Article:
©picture by scribbles (Marye McKenney)

Sunday, July 29, 2012

The Next Level

I read Dinner with a Perfect Stranger and A Day with a Perfect Stranger and I was fascinated by the allegorical message. I have recommended them to friends and have had various members of my family read them. Last night, I finished The Next Level, which really made me think about how I live my life and what my purpose is. David Gregory's way with words and his writing style make a person think.

Logan is a college graduate without a job. His father encourages him to find a job, any job, just so he gets out and works. Logan applies for a job with Univeral Systems, gets in to see the Director immediately, and is given his dream job--an Organizational Analyst. He is assigned to diagnose the problems within the organization, level by level. He takes on his job with fervor and zeal, but with increasing frustration as each level seems better than the previous one until further investigation reveals no difference in problems, just differences in how they appear.

Like I said, this book causes the reader to think, to examine, to discover one's self in the process. Sit down with it, read it, take it to heart. It's well worth your time.

Tuesday, July 24, 2012

What Shape Is Mercy?

I have read a few of Susan Meissner's books and have found all of them compelling, and with each one, I've learned something that has deepened my spiritual life. A better recommendation I cannot give. The Shape of Mercy is just that kind of book, compelling, teaching, and commendable.

The Shape of Mercy's cast includes Lauren, Abigail, and Mercy, chiefly. These three are the most important to the story. Lesser characters are Cole, Raul, Clarissa, and Lauren's parents. Lauren is a college student hired by Abigail to transcribe Mercy's diary. Mercy lives near Salem in 1692 and writes of the horrors of the witch trials, especially from the perspective of knowing that many of the accused are innocent. Ultimately Mercy is also accused, convicted, and sentenced to hang. Mercy is in love with John Peter, the son of a neighbor, and cannot stand for him to watch her be hanged.

This is the story in a very small nutshell with many of the plot lines omitted. There is much to be learned from this book--about judging people from appearances, about false accusations and the depth of the hurt they can cause, about judging yourself rightly. Susan writes well-researched, deeply moving books and I recommend this one highly.

Saturday, July 21, 2012

The Kettle's On!

Linda Evans Shepherd and Eva Marie Everson teamed up together to make a wonderfully tasty delight in their book, The Potluck Club. I had some time between appointments the other day and since my appointments were "out of town," I took the time to visit the local Hastings book store. The Potluck Club caught my eye and jumped into my arms as one of the purchases of the day. I had to finish the book I was reading before I could get into this one, but I enjoyed every minute of it.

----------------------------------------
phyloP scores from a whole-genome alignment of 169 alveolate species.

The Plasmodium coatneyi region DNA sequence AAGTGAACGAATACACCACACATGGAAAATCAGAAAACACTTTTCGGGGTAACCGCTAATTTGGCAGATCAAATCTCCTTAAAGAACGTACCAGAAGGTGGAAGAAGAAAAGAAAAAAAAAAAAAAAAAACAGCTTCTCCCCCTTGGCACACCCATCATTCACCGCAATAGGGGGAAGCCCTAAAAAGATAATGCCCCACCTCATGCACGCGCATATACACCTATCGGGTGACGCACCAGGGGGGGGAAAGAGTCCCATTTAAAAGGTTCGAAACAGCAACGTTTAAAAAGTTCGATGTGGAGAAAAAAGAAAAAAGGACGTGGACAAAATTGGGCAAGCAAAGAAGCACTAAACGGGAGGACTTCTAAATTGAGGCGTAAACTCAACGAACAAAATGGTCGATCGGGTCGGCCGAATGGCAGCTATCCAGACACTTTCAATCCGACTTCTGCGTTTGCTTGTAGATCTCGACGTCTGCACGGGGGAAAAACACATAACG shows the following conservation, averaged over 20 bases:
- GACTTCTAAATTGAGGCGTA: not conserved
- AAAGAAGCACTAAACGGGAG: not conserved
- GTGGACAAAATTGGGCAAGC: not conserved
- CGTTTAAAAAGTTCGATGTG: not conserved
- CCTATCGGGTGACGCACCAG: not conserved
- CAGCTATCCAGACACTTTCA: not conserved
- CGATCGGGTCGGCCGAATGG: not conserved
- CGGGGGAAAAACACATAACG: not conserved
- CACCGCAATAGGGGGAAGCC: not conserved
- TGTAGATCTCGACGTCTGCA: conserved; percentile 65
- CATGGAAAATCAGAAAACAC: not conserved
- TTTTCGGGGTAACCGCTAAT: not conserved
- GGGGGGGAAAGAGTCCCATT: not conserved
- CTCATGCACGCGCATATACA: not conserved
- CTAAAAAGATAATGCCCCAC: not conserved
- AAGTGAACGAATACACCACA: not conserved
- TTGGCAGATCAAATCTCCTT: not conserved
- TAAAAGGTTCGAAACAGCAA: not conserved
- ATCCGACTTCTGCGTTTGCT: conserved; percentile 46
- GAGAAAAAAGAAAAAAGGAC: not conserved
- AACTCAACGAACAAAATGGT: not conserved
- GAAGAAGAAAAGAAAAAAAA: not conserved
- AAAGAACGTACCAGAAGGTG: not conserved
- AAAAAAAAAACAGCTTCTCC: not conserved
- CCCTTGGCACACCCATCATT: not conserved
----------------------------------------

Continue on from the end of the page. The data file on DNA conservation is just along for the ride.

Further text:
There are six friends who meet once a month to pray about needs in their church and in their world. Evie is a middle-aged, single woman whose very pregnant niece shows up on her doorstep needing some heart-healing love from her aunt.

Goldie is about at the end of her rope with her philandering husband. His peccadilloes have mostly been out of town and not so much in her face, but he moved them home to have an affair with a coworker.

Donna is the daughter of the sheriff and one of his deputies. She still hurts from her mother's desertion of both her and her father and doesn't really believe God hears her or cares about her.

Lizzie is the local librarian and everyone's friend. When the pastor's wife, Jan, is diagnosed with cancer, Lizzie puts all of her research skills to work to see if she can find any help for Jan.

Vonnie is a woman with secrets that she doesn't even know she holds. Once she finds out about it, it will change her life forever.

Lisa Leann is the last member of this group who has wormed her way in without invitation and thinks she's going to take over its leadership.

Each woman brings something needful to the group, and each woman needs the group for her own reasons.

I loved the book and each chapter is headed with a tasty recipe that may find itself into my repertoire. This book is well worth your time to read, especially because these ladies will remind you of very close friends.

Monday, July 16, 2012

Read to Me

I haven't done many reviews lately because I've been reading "fluff." While there is nothing wrong with fluff, it's just been mindless entertainment. I'll be back to my regular reviews soon.

Friday, July 6, 2012

The Bride Wore.....

I have a facebook page and one of my likes is the Goodwill Librarian, who daily posts pictures concerned with books and reading. Today's picture fits the book I am reviewing today that I have to post it:

The Bride Wore Blue by Mona Hodgson is a book of grace in its purest form. Vivian is the youngest Sinclair sister and she's the sister with a "past." Like so many of us, she cannot let go of her past to see her future. She comes to Cripple Creek, Colorado, to join her sisters as her father wished for her. She meets Carter Alwyn because she encountered some bandits on the train ride to Cripple Creek and she needed to describe them for the authorities.

The theme throughout the book is Vivian's feelings of unworthiness to have the lives her sisters have. Mona's handling of Vivian's feelings teaches us to lean on the facts of God's love as explained through scripture instead of our feelings.

I adore when an author can teach a spiritual truth while being entertaining, and Mona does this very well. The Bride Wore Blue is not only a fun read, it's engaging and instructive. Well done, Mona.

Monday, July 2, 2012